It’s no secret that college students have severe schedules, even in the summer. Between juggling classes, studying, assignments, internships, working a part time job, and making time for friends, it’s predictable that your energy levels are low.
Although most students resort to caffeine to remedy their lack of energy, there are viable alternatives.
Use these strategies to boost your energy without having to step into a coffee shop:
1. Exercise. When you need a fast energy boost, exercise is the best fix. Take a brisk walk, hop on an elliptical machine or bike around campus for 20 minutes. The energy boosting effects are nearly instant and can last up to two hours.
2. Maintain a regular sleep schedule. Partying at all hours of the night can destroy your energy level and jeopardize your chances of academic success. Maintain a regular sleep schedule and ensure your body gets enough rest to function efficiently.
3. Indulge in a power nap. A 30-minute power nap can provide you with an instant boost of energy. If you don’t have a half hour to spare, a 10 or 15-minute snooze may provide enough energy to power you through the rest of your day.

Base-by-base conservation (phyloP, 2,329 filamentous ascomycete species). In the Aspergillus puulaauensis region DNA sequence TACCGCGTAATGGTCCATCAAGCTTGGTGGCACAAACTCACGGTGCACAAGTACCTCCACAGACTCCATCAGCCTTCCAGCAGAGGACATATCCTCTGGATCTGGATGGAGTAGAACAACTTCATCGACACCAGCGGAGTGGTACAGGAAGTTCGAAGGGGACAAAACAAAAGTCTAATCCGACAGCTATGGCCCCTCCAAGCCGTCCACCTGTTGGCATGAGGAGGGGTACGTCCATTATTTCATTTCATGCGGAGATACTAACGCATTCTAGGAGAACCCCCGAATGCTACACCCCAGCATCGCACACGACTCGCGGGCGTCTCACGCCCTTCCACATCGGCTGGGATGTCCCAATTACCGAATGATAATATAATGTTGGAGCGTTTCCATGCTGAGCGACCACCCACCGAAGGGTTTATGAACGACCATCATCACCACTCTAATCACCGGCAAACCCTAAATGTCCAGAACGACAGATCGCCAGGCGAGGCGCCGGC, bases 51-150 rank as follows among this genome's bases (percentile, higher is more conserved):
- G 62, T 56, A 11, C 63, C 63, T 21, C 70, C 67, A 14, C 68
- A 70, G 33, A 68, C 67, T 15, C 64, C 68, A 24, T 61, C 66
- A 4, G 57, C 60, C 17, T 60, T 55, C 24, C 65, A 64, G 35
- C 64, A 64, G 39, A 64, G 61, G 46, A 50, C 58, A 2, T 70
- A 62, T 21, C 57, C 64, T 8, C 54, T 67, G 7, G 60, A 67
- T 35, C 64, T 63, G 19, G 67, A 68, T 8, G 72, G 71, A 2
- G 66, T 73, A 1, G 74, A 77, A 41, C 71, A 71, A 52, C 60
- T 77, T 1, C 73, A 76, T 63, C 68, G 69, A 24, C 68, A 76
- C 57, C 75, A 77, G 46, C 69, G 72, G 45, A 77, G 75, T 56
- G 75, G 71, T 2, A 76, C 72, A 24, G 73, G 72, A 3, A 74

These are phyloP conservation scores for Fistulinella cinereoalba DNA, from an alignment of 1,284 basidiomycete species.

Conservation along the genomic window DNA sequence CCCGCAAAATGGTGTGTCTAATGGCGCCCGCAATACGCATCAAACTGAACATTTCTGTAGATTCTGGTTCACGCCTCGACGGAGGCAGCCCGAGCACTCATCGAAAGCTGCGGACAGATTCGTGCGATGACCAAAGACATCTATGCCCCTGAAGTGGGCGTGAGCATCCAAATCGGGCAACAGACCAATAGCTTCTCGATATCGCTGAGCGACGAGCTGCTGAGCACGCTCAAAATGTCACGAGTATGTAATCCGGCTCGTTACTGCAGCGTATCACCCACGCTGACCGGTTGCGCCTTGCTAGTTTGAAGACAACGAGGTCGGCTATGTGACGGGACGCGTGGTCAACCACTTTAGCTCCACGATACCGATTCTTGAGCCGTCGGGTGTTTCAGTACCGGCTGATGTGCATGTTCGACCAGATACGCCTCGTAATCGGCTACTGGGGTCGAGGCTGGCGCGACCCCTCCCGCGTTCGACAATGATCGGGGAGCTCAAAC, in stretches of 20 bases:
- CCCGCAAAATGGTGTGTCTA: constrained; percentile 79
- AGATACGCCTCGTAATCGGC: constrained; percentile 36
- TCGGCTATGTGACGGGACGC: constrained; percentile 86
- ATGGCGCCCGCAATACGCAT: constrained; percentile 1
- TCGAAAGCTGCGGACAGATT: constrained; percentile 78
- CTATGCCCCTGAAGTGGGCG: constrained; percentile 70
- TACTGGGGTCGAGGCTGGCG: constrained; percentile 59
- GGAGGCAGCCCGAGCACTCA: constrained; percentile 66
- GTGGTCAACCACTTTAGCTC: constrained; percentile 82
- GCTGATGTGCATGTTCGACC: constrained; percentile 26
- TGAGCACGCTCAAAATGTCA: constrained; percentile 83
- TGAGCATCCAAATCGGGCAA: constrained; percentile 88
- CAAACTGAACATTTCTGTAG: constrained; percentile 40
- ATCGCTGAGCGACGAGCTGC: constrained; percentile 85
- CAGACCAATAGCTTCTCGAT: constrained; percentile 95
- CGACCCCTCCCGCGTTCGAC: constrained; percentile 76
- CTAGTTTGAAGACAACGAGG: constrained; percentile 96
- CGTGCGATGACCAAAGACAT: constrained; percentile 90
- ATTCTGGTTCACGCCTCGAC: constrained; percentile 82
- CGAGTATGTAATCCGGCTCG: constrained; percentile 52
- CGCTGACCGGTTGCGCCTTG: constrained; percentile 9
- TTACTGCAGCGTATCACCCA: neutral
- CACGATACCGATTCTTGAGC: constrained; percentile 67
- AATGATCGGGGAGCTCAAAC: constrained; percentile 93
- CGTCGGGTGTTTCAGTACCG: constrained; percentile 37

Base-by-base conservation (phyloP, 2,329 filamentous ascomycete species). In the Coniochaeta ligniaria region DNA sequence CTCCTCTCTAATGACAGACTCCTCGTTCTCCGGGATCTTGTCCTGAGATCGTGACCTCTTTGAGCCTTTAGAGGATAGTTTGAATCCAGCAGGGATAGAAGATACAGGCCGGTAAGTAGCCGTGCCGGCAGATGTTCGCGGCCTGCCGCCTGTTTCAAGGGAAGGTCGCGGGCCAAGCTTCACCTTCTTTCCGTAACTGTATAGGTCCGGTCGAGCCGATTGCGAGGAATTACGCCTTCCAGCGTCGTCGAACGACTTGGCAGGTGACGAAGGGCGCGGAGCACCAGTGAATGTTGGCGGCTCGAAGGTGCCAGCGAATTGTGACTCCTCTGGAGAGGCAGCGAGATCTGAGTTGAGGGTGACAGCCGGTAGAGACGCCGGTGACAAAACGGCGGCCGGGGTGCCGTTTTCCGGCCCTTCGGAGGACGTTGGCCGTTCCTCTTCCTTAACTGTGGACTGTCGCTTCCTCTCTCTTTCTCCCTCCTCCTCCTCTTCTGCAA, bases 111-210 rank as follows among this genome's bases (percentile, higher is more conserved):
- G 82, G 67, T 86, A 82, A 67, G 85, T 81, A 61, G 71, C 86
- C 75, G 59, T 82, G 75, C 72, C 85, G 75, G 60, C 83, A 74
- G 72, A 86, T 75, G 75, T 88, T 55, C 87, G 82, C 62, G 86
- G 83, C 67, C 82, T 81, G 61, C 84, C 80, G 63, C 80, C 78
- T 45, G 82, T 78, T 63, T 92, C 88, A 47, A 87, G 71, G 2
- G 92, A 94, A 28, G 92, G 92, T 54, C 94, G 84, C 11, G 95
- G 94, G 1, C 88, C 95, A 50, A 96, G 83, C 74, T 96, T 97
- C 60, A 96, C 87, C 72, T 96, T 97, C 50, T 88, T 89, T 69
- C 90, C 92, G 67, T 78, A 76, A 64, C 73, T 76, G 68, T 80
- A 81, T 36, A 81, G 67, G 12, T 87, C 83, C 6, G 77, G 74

4. Minimize the junk. Avoid unhealthy foods that are laden with fat, sugar, and preservatives. These foods widen your waistline and make you feel groggy after each meal.
5. Eat often. Eat five small meals throughout the day to keep both your metabolism and your energy functioning at optimum capacity. Avoid skipping meals, even though you are often short on time.
6. Smell peppermint. Peppermint has a strong, refreshing scent that can wake up even the drowsiest student. Peppermint candles, peppermint oil, or peppermint scented air freshener sprayed throughout your dorm room contain the power to invigorate your senses.
7. Eat carbohydrates. Fuel your body with smart carbohydrates. Make smart food choices such as wheat bread, beans, and healthy bran cereals.
Combine several of these tips to supercharge your energy level in a very short time. Say goodbye to the days of coffee highs and crashes. Small changes you make today can make a huge difference in how you feel and your performance in the classroom.